(Translation): Mr. Speaker, the agricultural question, taken as a whole, is one of national importance. It becomes in war time international in scope, since, as Napoleon once said, an army fights on its belly. Notwithstanding the enthusiasm and zeal with which the military would send our young men on every war front of the world in greater numbers to meet the enemy whom all wish to destroy, I do believe that there is

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a growing scarcity of farm labour to a point where our farmers, especially such as live fifty or seventy-five miles from the main centres of population, will be forced to abandon their farms precisely for lack of sufficient help to carry on their operations.

It is well to remember that large families are to be found mostly in rural districts. Statistics for 1931-I have not those for 1941-show 28,796 families in Quebec province with six children, 21,000 with seven children,

14.000 with eight, very nearly 10,000 with nine,

6.000 with ten, 3,500 with eleven, and 16.000 with twelve children. As these large families are to be found mostly among farmers, the situation entails greater hardship and becomes all the more impossible due to the fact that too many farmers' sons are taken off the farm. Heads of families who had planned intensive market gardening, for instance, as exists in the vicinity of Montreal, or dairy farming with a large dairy herd, will find it necessary to reduce their herds, to limit their intensive market gardening or even to give up entirely.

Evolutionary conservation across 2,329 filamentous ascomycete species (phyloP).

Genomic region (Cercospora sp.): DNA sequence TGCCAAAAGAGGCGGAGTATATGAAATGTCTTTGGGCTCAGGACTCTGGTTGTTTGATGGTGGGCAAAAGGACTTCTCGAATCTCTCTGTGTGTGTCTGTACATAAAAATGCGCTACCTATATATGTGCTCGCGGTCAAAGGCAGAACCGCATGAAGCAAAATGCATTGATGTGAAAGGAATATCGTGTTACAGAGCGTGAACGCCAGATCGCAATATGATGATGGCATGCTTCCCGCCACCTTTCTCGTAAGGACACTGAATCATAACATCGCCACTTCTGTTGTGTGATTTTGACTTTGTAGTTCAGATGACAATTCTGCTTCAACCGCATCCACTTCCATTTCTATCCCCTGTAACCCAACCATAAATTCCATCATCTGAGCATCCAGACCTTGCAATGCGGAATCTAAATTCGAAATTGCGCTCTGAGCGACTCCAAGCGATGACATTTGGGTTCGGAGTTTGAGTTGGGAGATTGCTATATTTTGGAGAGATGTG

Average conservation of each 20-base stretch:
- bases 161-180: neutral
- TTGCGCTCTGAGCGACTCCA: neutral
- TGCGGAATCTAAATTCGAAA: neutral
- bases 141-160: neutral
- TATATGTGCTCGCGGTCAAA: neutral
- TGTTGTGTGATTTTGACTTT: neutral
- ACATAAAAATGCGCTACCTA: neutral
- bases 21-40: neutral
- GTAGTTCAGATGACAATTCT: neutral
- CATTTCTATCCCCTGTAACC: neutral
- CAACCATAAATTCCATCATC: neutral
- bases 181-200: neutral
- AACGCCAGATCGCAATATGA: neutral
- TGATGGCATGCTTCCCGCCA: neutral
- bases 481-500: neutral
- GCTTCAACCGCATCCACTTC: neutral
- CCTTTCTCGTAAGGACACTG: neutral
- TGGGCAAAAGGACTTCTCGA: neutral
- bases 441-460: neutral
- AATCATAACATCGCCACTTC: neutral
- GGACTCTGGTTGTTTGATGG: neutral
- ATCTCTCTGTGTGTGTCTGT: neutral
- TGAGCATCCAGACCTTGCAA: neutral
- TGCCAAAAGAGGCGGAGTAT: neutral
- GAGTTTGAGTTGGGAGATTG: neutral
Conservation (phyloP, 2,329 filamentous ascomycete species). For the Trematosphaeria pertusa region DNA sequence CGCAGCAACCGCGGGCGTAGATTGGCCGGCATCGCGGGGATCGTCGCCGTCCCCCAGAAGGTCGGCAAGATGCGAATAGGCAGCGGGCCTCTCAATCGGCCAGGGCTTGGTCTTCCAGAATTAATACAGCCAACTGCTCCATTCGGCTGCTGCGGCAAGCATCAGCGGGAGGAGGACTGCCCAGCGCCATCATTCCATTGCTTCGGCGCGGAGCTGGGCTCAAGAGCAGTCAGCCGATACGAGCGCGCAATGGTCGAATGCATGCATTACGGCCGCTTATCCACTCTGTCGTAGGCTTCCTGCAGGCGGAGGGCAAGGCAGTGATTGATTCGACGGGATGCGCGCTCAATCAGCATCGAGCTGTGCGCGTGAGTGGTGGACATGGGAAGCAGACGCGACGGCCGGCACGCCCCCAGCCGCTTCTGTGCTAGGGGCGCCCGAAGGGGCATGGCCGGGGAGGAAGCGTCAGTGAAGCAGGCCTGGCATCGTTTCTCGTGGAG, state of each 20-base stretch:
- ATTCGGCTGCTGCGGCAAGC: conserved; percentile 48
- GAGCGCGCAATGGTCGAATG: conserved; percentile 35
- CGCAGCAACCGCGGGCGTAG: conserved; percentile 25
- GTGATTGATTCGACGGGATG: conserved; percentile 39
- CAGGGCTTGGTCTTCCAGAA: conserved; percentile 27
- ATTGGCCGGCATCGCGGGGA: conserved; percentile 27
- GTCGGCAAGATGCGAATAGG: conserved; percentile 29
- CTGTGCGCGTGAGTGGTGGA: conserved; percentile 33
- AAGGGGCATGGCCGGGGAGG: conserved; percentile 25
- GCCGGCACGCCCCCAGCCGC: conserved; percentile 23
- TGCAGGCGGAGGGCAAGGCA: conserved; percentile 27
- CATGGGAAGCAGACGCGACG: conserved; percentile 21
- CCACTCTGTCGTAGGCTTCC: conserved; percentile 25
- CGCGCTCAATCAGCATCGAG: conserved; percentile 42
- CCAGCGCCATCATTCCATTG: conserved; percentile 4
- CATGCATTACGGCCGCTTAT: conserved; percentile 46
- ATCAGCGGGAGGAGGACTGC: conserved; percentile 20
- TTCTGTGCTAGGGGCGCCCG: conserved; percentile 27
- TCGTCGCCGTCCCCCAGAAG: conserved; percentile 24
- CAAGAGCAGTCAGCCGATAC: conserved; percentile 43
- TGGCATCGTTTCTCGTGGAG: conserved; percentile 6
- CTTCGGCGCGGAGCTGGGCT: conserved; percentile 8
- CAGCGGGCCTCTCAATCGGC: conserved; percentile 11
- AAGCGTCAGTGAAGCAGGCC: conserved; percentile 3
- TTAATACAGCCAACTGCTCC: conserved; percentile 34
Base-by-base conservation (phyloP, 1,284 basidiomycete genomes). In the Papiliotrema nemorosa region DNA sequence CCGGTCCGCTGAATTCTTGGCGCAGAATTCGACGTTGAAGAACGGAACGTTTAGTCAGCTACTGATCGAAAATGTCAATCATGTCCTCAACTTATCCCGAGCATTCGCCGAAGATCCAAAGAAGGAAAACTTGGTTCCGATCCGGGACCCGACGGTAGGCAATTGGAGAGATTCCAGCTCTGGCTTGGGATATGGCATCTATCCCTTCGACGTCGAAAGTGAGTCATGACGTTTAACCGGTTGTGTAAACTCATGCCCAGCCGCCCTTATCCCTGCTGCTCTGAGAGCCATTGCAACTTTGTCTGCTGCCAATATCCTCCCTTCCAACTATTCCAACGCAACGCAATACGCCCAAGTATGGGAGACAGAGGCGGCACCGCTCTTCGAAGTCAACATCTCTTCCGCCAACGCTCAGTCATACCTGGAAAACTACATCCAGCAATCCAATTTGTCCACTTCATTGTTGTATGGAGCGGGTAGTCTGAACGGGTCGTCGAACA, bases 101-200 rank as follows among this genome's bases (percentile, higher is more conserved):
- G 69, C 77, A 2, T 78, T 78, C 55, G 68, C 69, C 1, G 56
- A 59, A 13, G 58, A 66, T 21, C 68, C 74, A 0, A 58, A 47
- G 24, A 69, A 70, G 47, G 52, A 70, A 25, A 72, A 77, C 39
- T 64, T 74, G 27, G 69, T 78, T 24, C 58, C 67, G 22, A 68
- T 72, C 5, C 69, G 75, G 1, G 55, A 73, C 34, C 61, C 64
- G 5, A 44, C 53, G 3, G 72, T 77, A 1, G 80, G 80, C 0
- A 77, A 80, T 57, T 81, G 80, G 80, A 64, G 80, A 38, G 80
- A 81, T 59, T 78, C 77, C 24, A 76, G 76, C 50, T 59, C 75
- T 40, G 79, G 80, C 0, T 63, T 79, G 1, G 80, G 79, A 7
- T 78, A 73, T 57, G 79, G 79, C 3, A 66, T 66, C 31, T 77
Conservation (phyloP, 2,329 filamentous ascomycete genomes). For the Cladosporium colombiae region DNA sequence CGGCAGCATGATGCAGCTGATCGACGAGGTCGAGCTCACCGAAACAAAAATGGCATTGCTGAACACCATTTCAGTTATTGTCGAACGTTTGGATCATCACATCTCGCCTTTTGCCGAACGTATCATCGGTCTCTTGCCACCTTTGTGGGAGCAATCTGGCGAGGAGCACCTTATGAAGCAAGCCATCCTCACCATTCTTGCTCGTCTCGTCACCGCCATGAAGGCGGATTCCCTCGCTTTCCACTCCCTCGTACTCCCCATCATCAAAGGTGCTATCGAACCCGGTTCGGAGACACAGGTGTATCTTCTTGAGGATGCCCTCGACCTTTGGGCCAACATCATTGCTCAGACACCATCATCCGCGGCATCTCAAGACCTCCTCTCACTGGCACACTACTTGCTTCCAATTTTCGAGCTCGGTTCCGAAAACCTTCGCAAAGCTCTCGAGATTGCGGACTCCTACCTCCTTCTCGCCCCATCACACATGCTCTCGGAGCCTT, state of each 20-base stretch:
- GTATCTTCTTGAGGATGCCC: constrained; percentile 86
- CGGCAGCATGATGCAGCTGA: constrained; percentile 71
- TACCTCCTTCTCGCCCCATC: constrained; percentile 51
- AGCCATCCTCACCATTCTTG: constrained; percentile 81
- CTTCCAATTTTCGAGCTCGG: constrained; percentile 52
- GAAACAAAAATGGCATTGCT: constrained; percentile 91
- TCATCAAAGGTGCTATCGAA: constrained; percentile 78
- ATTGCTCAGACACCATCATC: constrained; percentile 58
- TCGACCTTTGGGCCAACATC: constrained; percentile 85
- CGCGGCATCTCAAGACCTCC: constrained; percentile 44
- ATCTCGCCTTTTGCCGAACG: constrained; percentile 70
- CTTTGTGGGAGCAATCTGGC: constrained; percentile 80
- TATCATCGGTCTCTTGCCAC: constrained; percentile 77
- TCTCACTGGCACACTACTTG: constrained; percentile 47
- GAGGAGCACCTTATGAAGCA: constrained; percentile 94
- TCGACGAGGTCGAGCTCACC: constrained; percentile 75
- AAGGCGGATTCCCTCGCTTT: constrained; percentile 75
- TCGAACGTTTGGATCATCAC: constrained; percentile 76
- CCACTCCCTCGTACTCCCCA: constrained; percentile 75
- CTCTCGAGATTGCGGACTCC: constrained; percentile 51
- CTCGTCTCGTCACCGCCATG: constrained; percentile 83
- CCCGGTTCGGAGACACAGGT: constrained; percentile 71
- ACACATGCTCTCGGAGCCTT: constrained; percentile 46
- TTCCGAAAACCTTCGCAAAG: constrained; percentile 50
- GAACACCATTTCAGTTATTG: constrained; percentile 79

Every hon. member in this house representing the farming population of this country is anxious, I am sure, to relieve the difficult situation in which the Canadian farmer finds himself, whether as regards wheat growing in the west or mixed farming in the east. It is evident that notwithstanding all that governments may have done to assist the farming community, much improvement is yet possible. When the wartime prices and trade board fixes ceilings for farm products in war time, it may happen, due to the lack of experience of otherwise well-meaning officials, that prices established are insufficiently high for farmers to meet their difficult situation. Taking, for instance, the maple industry: whereas the farmer who owns a maple bush could, in ordinary pre-war times, hire skilled hands at a monthly salary of from $30 to $35, now, due to the scarcity of labour, if he wants to take on skilled hands for the production of maple products, he must pay between $80 and $75 a month, and even at that high rate he will not easily find them. If, therefore, the farmer has to pay twice as much for his labour, it obviously follows that he will have to sell his maple products at double the price. But the fixed price is nothing like that. It is well worth asking the hon. minister concerned with those matters to cause the wartime prices and trade board to raise the price of maple products. The matter is highly important, in view of our present sugar rationing policy. Two farm products deserve encouragement: maple syrup and sugar, and sugar beets. I note that large-scale sugar beet production is being planned in various sections of the country. According to figures supplied by the "Farm Economist", a